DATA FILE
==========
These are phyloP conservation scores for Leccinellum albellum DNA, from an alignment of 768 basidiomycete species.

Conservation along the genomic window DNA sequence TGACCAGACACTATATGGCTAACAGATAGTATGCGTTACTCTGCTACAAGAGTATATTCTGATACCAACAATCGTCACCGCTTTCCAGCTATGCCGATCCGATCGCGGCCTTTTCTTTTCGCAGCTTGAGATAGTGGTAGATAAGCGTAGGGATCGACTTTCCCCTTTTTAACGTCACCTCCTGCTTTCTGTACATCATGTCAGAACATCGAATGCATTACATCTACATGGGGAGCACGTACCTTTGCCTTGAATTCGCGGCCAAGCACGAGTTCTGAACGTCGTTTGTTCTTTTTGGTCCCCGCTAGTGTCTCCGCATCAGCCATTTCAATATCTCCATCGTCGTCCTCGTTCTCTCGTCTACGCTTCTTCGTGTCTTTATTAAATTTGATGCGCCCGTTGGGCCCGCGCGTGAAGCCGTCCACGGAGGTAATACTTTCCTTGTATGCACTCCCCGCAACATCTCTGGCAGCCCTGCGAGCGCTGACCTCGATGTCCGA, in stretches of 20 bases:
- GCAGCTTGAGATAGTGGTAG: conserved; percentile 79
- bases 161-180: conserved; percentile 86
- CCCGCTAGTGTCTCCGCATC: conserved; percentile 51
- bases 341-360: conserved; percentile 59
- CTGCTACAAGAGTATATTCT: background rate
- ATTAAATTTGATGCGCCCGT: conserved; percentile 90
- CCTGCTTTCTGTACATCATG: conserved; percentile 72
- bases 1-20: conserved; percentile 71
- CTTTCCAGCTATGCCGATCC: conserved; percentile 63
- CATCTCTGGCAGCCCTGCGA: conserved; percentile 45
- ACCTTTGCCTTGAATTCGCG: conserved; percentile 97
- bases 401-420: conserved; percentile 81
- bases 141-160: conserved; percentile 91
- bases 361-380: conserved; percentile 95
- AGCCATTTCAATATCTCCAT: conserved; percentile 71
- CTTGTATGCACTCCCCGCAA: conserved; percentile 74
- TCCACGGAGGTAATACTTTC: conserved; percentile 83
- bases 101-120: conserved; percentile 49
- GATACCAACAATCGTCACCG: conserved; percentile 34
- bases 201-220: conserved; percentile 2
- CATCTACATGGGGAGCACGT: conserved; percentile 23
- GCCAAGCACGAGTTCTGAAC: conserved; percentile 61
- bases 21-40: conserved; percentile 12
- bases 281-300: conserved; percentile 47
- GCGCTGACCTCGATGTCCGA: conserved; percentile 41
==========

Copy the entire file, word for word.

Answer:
These are phyloP conservation scores for Leccinellum albellum DNA, from an alignment of 768 basidiomycete species.

Conservation along the genomic window DNA sequence TGACCAGACACTATATGGCTAACAGATAGTATGCGTTACTCTGCTACAAGAGTATATTCTGATACCAACAATCGTCACCGCTTTCCAGCTATGCCGATCCGATCGCGGCCTTTTCTTTTCGCAGCTTGAGATAGTGGTAGATAAGCGTAGGGATCGACTTTCCCCTTTTTAACGTCACCTCCTGCTTTCTGTACATCATGTCAGAACATCGAATGCATTACATCTACATGGGGAGCACGTACCTTTGCCTTGAATTCGCGGCCAAGCACGAGTTCTGAACGTCGTTTGTTCTTTTTGGTCCCCGCTAGTGTCTCCGCATCAGCCATTTCAATATCTCCATCGTCGTCCTCGTTCTCTCGTCTACGCTTCTTCGTGTCTTTATTAAATTTGATGCGCCCGTTGGGCCCGCGCGTGAAGCCGTCCACGGAGGTAATACTTTCCTTGTATGCACTCCCCGCAACATCTCTGGCAGCCCTGCGAGCGCTGACCTCGATGTCCGA, in stretches of 20 bases:
- GCAGCTTGAGATAGTGGTAG: conserved; percentile 79
- bases 161-180: conserved; percentile 86
- CCCGCTAGTGTCTCCGCATC: conserved; percentile 51
- bases 341-360: conserved; percentile 59
- CTGCTACAAGAGTATATTCT: background rate
- ATTAAATTTGATGCGCCCGT: conserved; percentile 90
- CCTGCTTTCTGTACATCATG: conserved; percentile 72
- bases 1-20: conserved; percentile 71
- CTTTCCAGCTATGCCGATCC: conserved; percentile 63
- CATCTCTGGCAGCCCTGCGA: conserved; percentile 45
- ACCTTTGCCTTGAATTCGCG: conserved; percentile 97
- bases 401-420: conserved; percentile 81
- bases 141-160: conserved; percentile 91
- bases 361-380: conserved; percentile 95
- AGCCATTTCAATATCTCCAT: conserved; percentile 71
- CTTGTATGCACTCCCCGCAA: conserved; percentile 74
- TCCACGGAGGTAATACTTTC: conserved; percentile 83
- bases 101-120: conserved; percentile 49
- GATACCAACAATCGTCACCG: conserved; percentile 34
- bases 201-220: conserved; percentile 2
- CATCTACATGGGGAGCACGT: conserved; percentile 23
- GCCAAGCACGAGTTCTGAAC: conserved; percentile 61
- bases 21-40: conserved; percentile 12
- bases 281-300: conserved; percentile 47
- GCGCTGACCTCGATGTCCGA: conserved; percentile 41